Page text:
Sunday, April 29, 2007 - 1:30 PM

Escherichia coli ferments glycerol in the absence of external electron acceptors: A new platform for metabolic engineering

Ramon Gonzalez, Department of Chemical and Biomolecular Engineering, Rice University, 6100 Main Street, MS-362, Houston, TX 77005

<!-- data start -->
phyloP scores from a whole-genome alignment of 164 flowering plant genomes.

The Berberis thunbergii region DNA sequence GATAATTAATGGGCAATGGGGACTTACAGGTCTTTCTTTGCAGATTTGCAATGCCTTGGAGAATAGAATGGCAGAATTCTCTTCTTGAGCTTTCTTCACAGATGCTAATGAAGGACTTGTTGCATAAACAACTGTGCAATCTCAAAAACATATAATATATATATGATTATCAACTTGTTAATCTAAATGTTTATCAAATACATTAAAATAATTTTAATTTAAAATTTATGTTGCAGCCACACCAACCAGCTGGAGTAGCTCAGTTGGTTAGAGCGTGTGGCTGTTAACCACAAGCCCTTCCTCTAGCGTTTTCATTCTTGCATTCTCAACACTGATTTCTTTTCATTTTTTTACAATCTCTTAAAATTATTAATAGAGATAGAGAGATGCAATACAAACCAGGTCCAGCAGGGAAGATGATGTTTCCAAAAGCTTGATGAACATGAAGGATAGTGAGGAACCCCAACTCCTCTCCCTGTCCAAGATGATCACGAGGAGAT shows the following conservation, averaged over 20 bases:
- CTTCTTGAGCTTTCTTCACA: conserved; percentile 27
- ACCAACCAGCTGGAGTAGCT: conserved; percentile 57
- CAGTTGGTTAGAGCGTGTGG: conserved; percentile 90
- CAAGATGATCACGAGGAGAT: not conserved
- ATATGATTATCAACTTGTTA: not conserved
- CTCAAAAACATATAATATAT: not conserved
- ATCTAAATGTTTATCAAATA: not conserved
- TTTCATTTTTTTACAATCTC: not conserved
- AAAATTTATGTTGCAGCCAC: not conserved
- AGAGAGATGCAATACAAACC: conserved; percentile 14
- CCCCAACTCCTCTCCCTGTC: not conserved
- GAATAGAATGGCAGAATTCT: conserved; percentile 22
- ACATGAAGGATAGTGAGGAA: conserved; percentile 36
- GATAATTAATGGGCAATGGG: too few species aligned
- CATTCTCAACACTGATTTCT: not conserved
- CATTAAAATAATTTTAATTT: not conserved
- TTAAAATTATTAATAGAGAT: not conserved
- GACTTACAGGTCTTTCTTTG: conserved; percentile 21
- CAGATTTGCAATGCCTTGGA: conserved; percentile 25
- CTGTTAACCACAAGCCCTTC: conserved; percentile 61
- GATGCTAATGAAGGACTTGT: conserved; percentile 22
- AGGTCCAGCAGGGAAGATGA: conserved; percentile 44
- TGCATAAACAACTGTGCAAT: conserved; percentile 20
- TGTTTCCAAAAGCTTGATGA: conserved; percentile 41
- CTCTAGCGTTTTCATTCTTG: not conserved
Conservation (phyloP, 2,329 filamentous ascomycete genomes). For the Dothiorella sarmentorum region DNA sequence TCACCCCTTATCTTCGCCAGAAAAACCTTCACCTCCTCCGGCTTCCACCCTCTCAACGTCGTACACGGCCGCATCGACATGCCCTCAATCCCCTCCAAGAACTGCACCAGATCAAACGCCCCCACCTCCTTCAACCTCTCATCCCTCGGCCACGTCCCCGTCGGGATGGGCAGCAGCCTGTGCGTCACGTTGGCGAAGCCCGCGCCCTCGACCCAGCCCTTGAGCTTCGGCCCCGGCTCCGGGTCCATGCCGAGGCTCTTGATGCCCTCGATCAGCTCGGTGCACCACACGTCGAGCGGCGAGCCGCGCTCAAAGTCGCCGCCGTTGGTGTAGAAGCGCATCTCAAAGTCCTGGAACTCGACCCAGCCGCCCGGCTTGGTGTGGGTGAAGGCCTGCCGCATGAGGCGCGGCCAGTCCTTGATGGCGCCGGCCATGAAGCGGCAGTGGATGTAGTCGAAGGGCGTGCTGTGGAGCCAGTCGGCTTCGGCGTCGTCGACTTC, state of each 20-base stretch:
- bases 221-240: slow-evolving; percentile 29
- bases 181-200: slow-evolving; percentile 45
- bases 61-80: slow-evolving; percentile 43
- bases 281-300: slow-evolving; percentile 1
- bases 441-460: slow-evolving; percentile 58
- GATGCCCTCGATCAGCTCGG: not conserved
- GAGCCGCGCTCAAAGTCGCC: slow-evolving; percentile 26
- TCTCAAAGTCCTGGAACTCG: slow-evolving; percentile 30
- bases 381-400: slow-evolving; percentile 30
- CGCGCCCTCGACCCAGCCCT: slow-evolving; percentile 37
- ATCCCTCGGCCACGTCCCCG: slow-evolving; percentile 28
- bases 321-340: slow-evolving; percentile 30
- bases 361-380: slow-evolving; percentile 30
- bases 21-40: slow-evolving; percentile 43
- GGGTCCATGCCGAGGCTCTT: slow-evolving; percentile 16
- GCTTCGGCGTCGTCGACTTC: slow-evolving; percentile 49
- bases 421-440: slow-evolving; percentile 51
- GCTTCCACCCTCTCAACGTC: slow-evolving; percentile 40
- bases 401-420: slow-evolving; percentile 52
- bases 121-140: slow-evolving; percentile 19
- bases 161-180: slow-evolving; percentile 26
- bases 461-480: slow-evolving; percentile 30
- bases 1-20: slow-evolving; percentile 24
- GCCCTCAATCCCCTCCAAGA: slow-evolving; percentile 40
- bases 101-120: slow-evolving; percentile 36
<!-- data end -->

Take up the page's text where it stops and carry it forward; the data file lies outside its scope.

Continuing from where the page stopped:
The fermentative metabolism of glycerol in the Enterobacteriaceae has long been considered a property of species that synthesize 1,3-propanediol (1,3-PDO). However, we have discovered that E. coli, an organism lacking the 1,3-PDO pathway, can fermentatively metabolize glycerol. We provide genetic and physiological evidence supporting: (i) the fermentative nature of this process, (ii) the role of fermentative pathways, and (iii) the incorporation of glycerol into cell mass. A novel trunk pathway responsible for the conversion of glycerol into glycolytic intermediates was identified. In addition, the formate hydrogen-lyase and F0F1-ATPase systems are required for this metabolic process. We propose a new paradigm for the 1.3-PDO-independent fermentation of glycerol in enteric bacteria in which trunk and auxiliary pathways work in partnership to attain redox balance. We demonstrated that glycerol fermentation in E. coli was not previously observed due to the use of culture conditions that impair the aforementioned pathways. Finally, we illustrated the significance of our findings for the development of microbial platforms that will convert low-priced glycerol (an inevitable byproduct of biodiesel fuel production) to higher value fuels and chemicals. Our current efforts focus on the identification of genetic and environmental determinants of glycerol fermentation by using system-level techniques, including global gene and protein expression analysis in combination with in silico and in vivo flux analysis. We will discuss at the meeting the implications of our findings for: (1) the elucidation of glycerol fermentation in enteric bacteria and (2) the metabolic engineering of E. coli to convert glycerol into reduced chemicals.